Purposed Characters: How to Win Your Readers’ Hearts


This is Part 2 in a 3 part series on purposing your writing, from a large scale to a small scale. See part 1 here: Purposed Scenes: 2 Things That Make Chapters Amazing Check back on Thursday to learn more about how to purpose your words.

You’re a good writer if you can cause sadness, anger, and happiness with only your words. The difference between an instruction manual and a poem or novel is that someone has put emotion into it. So how do you put emotions into your story and thus win your readers’ hearts?

We feel emotion when we read poetry because we feel the emotions the poet had when she wrote it. In fiction, we feel the emotions that the characters have. The purpose of your entire book is to explore the emotions of one or a couple main characters and take readers along for the ride.

You, as the author, need to know as much as you can about the character you’re writing about to make her seem real. The person reading, however, only needs to know some things. For instance, you know that your character eats every day, but if it’s not important to the story, you don’t need to say so. Anyone reading will assume that she eats unless you say otherwise. In the same way, they know that she probably interacts with more people than you mention. They know she probably has neighbors. It’s not always important for you to give them a part in the story.

Sometimes a minor character is interesting by his own right. If you talk about him too much, though, he can become a distraction. When your story goes off on a tangent about this other interesting character, we lose touch with the important characters. Suddenly your main character meets this other person, talks to him, and does things with him, but she’s never actually affected by him. He doesn’t make a difference in whether she meets her goals or not.

Every character in your story should have a personality and a purpose. If they have only a purpose, they seem fake and contrived. If they only have a personality, they distract from what’s important to the reader.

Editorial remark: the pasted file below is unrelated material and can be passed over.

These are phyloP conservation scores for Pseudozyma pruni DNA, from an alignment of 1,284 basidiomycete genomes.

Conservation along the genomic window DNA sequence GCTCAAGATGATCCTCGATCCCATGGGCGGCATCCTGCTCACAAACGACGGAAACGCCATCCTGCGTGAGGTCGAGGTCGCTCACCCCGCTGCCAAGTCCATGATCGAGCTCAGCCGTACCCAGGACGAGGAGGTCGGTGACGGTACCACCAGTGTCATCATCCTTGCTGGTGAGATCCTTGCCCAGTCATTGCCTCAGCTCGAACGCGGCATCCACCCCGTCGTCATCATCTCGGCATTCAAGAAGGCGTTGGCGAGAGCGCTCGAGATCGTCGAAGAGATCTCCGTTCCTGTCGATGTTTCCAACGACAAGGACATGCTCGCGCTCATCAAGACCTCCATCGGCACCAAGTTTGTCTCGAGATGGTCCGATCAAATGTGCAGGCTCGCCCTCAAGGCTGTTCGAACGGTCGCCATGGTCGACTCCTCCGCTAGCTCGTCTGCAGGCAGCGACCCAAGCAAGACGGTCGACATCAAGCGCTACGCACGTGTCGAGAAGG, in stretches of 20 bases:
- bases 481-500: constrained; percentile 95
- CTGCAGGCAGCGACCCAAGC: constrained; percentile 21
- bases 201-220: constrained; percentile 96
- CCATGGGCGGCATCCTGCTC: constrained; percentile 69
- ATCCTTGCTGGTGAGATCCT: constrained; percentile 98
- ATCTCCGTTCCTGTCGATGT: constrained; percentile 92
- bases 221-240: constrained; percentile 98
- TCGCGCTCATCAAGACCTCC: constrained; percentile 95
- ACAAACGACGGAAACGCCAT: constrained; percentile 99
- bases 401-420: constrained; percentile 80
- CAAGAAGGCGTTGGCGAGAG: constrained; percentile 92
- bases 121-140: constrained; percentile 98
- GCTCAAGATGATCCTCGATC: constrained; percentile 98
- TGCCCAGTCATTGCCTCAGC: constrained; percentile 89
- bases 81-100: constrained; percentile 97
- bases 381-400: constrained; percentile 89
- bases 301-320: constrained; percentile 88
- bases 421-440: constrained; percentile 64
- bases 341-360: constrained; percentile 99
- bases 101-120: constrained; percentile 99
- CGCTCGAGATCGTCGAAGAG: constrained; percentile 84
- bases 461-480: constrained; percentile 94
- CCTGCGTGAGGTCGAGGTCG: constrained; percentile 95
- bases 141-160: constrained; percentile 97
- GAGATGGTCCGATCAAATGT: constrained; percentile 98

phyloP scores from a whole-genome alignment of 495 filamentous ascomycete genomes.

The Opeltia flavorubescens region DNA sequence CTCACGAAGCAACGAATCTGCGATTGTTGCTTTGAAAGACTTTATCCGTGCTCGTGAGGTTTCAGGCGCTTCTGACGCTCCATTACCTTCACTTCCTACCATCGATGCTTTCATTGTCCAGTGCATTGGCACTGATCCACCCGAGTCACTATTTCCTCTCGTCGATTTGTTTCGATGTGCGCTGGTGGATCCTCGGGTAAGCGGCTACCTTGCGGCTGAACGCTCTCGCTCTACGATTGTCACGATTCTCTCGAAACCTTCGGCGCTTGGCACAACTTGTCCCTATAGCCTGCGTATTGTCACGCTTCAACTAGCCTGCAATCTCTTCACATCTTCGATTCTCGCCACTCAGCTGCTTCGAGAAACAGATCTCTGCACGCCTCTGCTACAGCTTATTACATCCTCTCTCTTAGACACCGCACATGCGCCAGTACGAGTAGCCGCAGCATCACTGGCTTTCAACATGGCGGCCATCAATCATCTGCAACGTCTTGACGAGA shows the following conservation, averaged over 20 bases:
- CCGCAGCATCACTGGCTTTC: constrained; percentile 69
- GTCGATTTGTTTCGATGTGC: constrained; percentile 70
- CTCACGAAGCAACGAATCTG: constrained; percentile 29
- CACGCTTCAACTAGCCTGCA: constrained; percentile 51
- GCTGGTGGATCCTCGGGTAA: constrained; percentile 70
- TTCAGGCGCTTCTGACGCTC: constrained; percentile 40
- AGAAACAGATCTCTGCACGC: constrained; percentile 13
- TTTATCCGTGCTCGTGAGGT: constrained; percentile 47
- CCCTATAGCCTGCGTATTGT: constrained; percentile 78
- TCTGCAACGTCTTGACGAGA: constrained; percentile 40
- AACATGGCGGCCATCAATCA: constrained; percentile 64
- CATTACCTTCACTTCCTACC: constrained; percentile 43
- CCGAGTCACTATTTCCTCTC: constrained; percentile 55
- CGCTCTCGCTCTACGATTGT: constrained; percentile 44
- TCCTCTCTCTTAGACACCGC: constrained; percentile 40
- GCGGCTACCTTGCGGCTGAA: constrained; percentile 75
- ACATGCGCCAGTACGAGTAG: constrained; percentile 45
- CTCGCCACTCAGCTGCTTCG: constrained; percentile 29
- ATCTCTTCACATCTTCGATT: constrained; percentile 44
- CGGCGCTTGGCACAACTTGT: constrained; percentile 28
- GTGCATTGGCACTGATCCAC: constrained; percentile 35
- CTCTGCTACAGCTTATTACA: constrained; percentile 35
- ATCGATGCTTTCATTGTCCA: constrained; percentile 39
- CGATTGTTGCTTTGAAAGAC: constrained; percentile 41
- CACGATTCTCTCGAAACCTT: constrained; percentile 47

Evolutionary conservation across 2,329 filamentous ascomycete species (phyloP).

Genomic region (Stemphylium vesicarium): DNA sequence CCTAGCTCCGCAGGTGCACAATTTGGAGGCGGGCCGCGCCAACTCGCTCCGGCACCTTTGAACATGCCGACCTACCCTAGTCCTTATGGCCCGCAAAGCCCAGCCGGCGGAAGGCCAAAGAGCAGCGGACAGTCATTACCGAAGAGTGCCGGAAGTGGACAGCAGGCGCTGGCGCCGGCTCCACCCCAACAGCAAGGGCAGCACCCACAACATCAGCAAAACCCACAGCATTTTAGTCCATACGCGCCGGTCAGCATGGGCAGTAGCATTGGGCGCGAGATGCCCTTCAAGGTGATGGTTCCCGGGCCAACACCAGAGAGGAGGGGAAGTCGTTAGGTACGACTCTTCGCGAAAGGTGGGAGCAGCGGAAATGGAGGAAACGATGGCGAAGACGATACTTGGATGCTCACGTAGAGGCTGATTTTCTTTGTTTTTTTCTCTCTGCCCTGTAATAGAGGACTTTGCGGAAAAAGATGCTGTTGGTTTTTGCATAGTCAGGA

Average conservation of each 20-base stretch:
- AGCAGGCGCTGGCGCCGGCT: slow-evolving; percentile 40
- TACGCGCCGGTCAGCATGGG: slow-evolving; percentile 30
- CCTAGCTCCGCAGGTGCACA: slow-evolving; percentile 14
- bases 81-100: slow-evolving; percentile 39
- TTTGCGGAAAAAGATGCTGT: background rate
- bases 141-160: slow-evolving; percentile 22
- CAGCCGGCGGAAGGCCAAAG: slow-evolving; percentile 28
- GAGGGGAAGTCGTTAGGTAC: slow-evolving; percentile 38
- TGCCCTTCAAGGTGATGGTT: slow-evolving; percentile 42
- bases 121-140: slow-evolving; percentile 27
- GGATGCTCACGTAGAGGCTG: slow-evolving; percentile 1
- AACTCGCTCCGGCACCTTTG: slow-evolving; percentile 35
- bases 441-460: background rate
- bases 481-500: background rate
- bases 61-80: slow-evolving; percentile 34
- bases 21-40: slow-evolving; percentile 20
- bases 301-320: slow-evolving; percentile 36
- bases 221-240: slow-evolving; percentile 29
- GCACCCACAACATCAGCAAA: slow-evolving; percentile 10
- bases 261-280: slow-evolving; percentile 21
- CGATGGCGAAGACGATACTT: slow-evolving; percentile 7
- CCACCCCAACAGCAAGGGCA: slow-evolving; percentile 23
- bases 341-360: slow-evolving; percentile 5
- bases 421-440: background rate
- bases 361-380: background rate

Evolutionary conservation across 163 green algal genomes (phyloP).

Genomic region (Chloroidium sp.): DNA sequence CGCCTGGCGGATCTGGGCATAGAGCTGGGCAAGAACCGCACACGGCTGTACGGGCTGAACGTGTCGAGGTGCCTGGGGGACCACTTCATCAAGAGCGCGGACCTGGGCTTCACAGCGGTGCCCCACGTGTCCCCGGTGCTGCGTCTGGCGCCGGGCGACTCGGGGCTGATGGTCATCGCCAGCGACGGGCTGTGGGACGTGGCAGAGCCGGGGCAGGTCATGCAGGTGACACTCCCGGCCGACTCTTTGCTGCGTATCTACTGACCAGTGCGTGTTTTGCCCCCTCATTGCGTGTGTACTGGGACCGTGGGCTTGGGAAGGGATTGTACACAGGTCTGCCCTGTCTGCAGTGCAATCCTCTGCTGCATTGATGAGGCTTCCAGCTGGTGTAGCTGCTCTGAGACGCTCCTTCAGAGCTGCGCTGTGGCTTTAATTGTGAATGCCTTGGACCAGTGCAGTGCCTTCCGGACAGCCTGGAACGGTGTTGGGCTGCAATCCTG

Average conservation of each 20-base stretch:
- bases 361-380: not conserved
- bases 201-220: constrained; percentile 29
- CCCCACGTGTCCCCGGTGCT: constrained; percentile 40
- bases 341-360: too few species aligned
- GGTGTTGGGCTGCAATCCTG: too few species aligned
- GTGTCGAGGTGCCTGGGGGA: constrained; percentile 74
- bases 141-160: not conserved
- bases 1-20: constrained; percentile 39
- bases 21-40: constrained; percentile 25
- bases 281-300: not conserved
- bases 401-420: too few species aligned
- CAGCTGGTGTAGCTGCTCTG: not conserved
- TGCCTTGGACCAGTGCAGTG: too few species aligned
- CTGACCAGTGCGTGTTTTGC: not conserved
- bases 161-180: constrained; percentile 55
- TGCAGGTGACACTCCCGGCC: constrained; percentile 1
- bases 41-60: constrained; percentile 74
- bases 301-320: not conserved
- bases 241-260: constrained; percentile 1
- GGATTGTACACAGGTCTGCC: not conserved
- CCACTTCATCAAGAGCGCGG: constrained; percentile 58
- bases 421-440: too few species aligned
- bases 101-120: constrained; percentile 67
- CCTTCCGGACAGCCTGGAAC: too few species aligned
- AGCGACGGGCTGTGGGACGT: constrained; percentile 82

Here’s how you can know if you should include a character in your story:

  • They have an important role in helping or preventing your character reach his or her goal. If this character is in the thick of the conflict at the heart of the story, he’s important. You can’t have a romance with only half a couple, and the Lone Ranger would never be who he is without Tonto.
  • They relay important information that no one else can. Sometimes not just anyone can report a fact believably. A new character might have the authority you need to make it believable. If a friend from back home has died, the new neighbor wouldn’t know, but a visiting mutual friend can.
  • They represent an issue or ideal. Effie didn’t do much either to hurt or help Katniss, but her actions and reactions were an understandable representation of the Capitol’s population. Without her, we wouldn’t have understood how the people viewing the Hunger Games got caught up in the excitement, and later how they selfishly regretted that Peeta and Katniss were supposed to die. Sometimes characters are a way of showing instead of telling.

Even if a character is important in one scene, make sure they’re not in any scenes where they’re not important. This can go two ways. A character who doesn’t need to be around could steal the show and make your readers forget what the scene is actually about – the main character’s problem. Or you could forget the character who doesn’t need to be there.

If Joanna, George, and Louis all go to rob a jewelry store, and Joanna and George have an argument that gets them caught, what happened to Louis? What was he doing while they were arguing? If he doesn’t do anything more than interrupt to say the alarm was triggered, he probably didn’t need to come at all. Joanna and George could have found that out themselves.

On the other hand, if the book is about Joanna and George’s love story, you shouldn’t include a scene about Louis’ home life that doesn’t change how Joanna and George feel about each other. Any event that your main characters witness without participating in is distracting to the story. Forgetting your main characters is like forgetting the reader.

Keep your focus on the main characters, and you keep your focus on the emotions that are most important to the person following them. Your readers’ emotions are the most precious thing you have as a writer. Take their emotions in too many different directions and you’ll lose them. Focus their emotions on your most important character and you’ll keep them gripped in a story they can’t get enough of.

How does focusing on one or two main characters affect your writing process?